For several decades we have seen projected scores displayed by the sports channel while watching cricket but Sky Sports has offered a completely new system of projecting scores and the winner in the form of WASP. During the first ODI between India and New Zealand viewers were highly fascinated by WASP and then a highly engaging discussion caught up on twitter which made the hashtag #WASP become a trending topic for an entire day. While half of the twitter population was wondering what the term means, the other half was busy giving the answers.

## 1. What WASP really means?

**W**inning**A**nd**S**core**P**rediction abbreviated as WASP is an algorithm of projecting the total score during the first inning and the probability of the batting team being victorious during the second inning.WASP involves more of calculation and less of prediction of which team is going to win the match. It involves several factors such the past performances of the teams. The system also takes several other factors such as pitch condition, size etc. into consideration. It is an analytical way of projecting what would happen in a match. And of course, it is not essential that it will always be right but it takes all ideal conditions into account.## 2. How does it work?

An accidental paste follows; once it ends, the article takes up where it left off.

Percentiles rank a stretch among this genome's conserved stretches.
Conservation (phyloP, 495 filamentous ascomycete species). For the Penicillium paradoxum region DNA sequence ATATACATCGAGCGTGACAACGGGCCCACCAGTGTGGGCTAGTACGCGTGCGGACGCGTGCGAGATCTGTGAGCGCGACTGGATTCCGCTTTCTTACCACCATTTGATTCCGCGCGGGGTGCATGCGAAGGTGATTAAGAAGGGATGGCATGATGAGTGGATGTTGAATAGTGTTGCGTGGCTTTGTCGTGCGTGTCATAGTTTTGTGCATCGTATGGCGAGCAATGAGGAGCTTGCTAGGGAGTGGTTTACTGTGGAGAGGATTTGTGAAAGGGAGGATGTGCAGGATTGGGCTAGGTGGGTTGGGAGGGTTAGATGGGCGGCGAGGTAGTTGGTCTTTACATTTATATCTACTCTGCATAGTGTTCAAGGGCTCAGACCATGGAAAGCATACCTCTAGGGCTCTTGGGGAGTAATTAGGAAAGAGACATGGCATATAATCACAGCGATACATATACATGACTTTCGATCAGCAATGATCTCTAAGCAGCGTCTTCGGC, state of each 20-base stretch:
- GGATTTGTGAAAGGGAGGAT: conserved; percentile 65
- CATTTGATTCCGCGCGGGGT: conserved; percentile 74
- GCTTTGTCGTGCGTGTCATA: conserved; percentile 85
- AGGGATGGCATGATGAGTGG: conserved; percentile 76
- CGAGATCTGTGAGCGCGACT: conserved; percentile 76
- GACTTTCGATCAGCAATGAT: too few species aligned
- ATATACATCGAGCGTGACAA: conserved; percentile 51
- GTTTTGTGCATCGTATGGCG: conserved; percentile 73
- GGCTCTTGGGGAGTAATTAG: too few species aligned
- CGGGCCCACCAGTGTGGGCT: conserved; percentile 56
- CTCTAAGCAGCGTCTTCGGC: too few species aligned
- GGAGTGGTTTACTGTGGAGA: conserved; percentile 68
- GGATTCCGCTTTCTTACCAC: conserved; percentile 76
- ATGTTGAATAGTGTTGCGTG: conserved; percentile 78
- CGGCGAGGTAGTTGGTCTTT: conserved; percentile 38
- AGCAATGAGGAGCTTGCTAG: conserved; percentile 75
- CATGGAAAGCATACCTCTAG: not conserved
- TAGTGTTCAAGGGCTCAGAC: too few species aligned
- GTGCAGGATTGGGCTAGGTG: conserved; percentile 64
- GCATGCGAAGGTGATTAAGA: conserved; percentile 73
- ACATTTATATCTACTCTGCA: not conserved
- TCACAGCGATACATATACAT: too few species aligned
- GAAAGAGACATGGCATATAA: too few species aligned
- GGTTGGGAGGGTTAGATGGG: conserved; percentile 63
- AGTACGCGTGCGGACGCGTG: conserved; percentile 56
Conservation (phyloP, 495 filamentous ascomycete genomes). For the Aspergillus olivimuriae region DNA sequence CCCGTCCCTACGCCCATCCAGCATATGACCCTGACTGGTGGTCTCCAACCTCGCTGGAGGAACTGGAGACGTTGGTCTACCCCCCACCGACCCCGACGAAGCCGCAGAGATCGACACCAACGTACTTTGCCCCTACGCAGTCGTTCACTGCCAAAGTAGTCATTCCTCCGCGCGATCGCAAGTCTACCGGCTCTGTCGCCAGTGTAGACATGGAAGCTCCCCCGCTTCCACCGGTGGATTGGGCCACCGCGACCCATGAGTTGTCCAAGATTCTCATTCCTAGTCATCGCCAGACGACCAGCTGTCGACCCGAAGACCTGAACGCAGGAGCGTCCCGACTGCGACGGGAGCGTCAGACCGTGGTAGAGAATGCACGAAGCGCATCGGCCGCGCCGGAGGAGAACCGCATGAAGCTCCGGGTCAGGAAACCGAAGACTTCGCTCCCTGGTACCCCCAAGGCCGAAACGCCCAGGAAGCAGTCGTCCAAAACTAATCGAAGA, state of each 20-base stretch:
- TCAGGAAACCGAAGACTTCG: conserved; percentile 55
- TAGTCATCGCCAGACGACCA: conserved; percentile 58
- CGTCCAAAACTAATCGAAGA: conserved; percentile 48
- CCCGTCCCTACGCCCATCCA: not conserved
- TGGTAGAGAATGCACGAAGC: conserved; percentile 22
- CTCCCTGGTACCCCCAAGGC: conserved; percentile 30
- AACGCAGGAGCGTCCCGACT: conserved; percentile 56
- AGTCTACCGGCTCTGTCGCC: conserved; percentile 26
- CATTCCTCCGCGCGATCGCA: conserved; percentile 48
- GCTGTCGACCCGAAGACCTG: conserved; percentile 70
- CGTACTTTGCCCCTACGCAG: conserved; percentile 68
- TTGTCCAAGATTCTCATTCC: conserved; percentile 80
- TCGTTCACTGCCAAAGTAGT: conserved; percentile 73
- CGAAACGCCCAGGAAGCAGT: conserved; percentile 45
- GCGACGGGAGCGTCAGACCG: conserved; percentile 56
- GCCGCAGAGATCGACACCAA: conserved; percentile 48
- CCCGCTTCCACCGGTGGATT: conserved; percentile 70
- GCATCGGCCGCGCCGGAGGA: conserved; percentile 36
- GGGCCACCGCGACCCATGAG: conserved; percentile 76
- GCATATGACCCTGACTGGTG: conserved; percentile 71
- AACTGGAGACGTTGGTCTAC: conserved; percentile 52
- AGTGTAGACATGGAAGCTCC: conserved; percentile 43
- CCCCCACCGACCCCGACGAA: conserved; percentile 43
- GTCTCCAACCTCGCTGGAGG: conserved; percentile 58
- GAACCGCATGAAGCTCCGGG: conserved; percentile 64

This model uses dynamic programming to estimate how the match is going to unfold. The algorithm used in first innings primarily uses the number of wickets and balls remaining while in the second inning the target score, runs scored at a point and the batsmen remaining are the key factors. This is how Dr. Seamus Hogan (one of the creators of WASP) described how the algorithm worked: “*Let V(b,w) be the expected additional runs for the rest of the innings whenb (legitimate) balls have been bowled and w wickets have been lost, and let r(b,w) and p(b,w) be, respectively, the estimated expected runs and the probability of a wicket on the next ball in that situation. We can then write*V(b,w) =r(b,w) +p(b,w) V(b+1,w+1) +(1-p(b,w)))V(b+1,w)Since V(b*,w)=0*Where b* equals the maximum number of legitimate deliveries allowed in the innings (300 in a 50 over game), we can solve the model backwards. This means that the estimates for V(b,w) in rare situations depends only slightly on the estimated runs and probability of a wicket on that ball, and mostly on the values of V(b+1,w) and V(b+1,w+1), which will be mostly determined by thick data points. The second innings model is a bit more complicated, but uses essentially the same logic.”*